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Barrow turbine rejection praised  

Credit:  North-West Evening Mail, www.nwemail.co.uk 14 December 2011 ~~

Plans for a wind turbine near Furness Abbey have been rejected.

Barrow Borough Council’s planning committee chose to unanimously refuse a proposal for a 48–metre turbine at Bowesfield Farm in Stank.

But an application for a 42-metre turbine on the Askam Road side of the farm was accepted.

Planning officer Jason Hipkiss said the applications were at “opposite ends of the scale” in terms of their effect on the landscape.

The committee received objections to both of John Hornby’s applications from residents of Stank, Dalton and Newton.

Andrew Taylor, a professional geotechnical consultant from Parkhouse Court in Barrow, said he didn’t believe the Stank turbine would benefit anyone but the applicant.

Mr Taylor said: “The scheme is proposed as masquerading as a green energy scheme. I believe it isn’t. It is a commercial development which is for financial gain.”

Anthony Smith, of Johnson Street in Newton, said residents’ main concern with the Stank application was the noise. He said: “Whatever way the wind is blowing, the residents are likely to have a problem with noise.”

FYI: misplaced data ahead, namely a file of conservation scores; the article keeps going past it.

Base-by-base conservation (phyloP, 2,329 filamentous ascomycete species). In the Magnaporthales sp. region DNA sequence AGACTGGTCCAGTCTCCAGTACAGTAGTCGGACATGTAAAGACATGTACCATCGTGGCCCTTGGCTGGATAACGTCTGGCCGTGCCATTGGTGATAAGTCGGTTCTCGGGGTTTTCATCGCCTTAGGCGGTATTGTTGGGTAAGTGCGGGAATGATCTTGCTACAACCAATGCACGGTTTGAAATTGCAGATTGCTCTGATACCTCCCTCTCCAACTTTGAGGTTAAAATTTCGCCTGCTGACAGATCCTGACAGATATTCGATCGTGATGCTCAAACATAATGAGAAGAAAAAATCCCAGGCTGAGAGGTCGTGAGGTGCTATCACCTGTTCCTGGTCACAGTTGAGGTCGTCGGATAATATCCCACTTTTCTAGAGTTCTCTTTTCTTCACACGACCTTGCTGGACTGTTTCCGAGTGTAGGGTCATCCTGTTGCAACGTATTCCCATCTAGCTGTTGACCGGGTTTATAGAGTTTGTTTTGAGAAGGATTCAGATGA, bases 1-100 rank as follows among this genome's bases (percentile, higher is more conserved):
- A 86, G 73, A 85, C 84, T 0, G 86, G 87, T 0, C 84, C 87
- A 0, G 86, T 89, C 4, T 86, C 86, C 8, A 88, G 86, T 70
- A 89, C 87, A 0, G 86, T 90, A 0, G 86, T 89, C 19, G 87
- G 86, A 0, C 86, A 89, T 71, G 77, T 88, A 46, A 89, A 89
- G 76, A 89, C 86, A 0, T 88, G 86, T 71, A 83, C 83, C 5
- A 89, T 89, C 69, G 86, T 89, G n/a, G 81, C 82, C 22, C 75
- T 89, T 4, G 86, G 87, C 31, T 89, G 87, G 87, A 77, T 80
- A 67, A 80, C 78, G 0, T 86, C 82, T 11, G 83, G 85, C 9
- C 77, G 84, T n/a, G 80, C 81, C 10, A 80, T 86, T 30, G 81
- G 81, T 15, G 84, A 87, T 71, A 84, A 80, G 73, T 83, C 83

Alan Stoker, a member of Furness Wind Turbine Action Group, called for the committee to protect the Furness countryside.

Mr Stoker said: “I beg you now and in the future to vote for the good of Furness on all of these applications.”

Askam Road resident Phil Newbury said the application for the turbine near his house would only power 90 kettles at its full output.

Dominic Cooney, of development company CMS UK, spoke on Mr Hornby’s behalf for both applications and tried to address concerns.

A crowd of around 50 people burst into applause when the group chose to reject the Stank application, with members raising concerns the turbine would be visible from Furness Abbey.

But the Askam Road application was accepted after members chose to back Mr Hipkiss’ recommendation the turbine would have little negative impact on the area. He said: “We have got a location here which is filled with manmade structures and activity.”

Source:  North-West Evening Mail, www.nwemail.co.uk 14 December 2011

This article is the work of the source indicated. Any opinions expressed in it are not necessarily those of National Wind Watch.

The copyright of this article resides with the author or publisher indicated. As part of its noncommercial effort to present the environmental, social, scientific, and economic issues of large-scale wind power development to a global audience seeking such information, National Wind Watch endeavors to observe “fair use” as provided for in section 107 of U.S. Copyright Law and similar “fair dealing” provisions of the copyright laws of other nations. Send requests to excerpt, general inquiries, and comments via e-mail.

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